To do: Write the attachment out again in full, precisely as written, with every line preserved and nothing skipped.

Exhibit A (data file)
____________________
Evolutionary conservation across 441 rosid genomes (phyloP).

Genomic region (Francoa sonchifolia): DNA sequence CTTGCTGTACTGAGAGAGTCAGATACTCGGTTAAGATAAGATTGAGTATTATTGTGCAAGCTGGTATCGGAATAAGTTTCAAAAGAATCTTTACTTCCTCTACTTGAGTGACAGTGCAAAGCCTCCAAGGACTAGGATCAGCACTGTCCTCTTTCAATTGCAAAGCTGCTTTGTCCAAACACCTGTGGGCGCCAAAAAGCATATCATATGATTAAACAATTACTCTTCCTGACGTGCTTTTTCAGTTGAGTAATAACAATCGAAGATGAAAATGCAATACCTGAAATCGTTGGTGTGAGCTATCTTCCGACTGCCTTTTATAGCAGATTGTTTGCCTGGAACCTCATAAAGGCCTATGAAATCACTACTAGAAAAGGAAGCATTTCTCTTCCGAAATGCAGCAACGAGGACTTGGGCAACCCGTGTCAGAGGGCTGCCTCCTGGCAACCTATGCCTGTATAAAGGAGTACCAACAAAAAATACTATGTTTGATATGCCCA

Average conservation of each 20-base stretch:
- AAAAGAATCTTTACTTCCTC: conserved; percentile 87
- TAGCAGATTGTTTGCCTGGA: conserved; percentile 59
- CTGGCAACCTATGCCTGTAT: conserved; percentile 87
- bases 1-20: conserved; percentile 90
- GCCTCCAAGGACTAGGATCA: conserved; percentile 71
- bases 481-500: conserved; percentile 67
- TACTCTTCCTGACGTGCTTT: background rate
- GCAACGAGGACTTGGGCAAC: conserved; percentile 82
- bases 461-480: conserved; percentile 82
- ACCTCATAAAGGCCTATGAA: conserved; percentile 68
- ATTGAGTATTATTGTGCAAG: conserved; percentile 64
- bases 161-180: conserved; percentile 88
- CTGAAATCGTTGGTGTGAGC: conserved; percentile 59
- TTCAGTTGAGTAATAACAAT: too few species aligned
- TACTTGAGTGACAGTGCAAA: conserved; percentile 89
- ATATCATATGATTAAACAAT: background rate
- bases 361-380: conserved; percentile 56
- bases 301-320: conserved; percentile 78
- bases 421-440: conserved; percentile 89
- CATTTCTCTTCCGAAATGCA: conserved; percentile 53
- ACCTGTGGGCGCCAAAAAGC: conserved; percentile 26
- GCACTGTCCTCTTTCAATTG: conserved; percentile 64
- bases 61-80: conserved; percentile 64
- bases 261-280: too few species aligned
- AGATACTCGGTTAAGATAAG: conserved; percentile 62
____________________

Evolutionary conservation across 441 rosid genomes (phyloP).

Genomic region (Francoa sonchifolia): DNA sequence CTTGCTGTACTGAGAGAGTCAGATACTCGGTTAAGATAAGATTGAGTATTATTGTGCAAGCTGGTATCGGAATAAGTTTCAAAAGAATCTTTACTTCCTCTACTTGAGTGACAGTGCAAAGCCTCCAAGGACTAGGATCAGCACTGTCCTCTTTCAATTGCAAAGCTGCTTTGTCCAAACACCTGTGGGCGCCAAAAAGCATATCATATGATTAAACAATTACTCTTCCTGACGTGCTTTTTCAGTTGAGTAATAACAATCGAAGATGAAAATGCAATACCTGAAATCGTTGGTGTGAGCTATCTTCCGACTGCCTTTTATAGCAGATTGTTTGCCTGGAACCTCATAAAGGCCTATGAAATCACTACTAGAAAAGGAAGCATTTCTCTTCCGAAATGCAGCAACGAGGACTTGGGCAACCCGTGTCAGAGGGCTGCCTCCTGGCAACCTATGCCTGTATAAAGGAGTACCAACAAAAAATACTATGTTTGATATGCCCA

Average conservation of each 20-base stretch:
- AAAAGAATCTTTACTTCCTC: conserved; percentile 87
- TAGCAGATTGTTTGCCTGGA: conserved; percentile 59
- CTGGCAACCTATGCCTGTAT: conserved; percentile 87
- bases 1-20: conserved; percentile 90
- GCCTCCAAGGACTAGGATCA: conserved; percentile 71
- bases 481-500: conserved; percentile 67
- TACTCTTCCTGACGTGCTTT: background rate
- GCAACGAGGACTTGGGCAAC: conserved; percentile 82
- bases 461-480: conserved; percentile 82
- ACCTCATAAAGGCCTATGAA: conserved; percentile 68
- ATTGAGTATTATTGTGCAAG: conserved; percentile 64
- bases 161-180: conserved; percentile 88
- CTGAAATCGTTGGTGTGAGC: conserved; percentile 59
- TTCAGTTGAGTAATAACAAT: too few species aligned
- TACTTGAGTGACAGTGCAAA: conserved; percentile 89
- ATATCATATGATTAAACAAT: background rate
- bases 361-380: conserved; percentile 56
- bases 301-320: conserved; percentile 78
- bases 421-440: conserved; percentile 89
- CATTTCTCTTCCGAAATGCA: conserved; percentile 53
- ACCTGTGGGCGCCAAAAAGC: conserved; percentile 26
- GCACTGTCCTCTTTCAATTG: conserved; percentile 64
- bases 61-80: conserved; percentile 64
- bases 261-280: too few species aligned
- AGATACTCGGTTAAGATAAG: conserved; percentile 62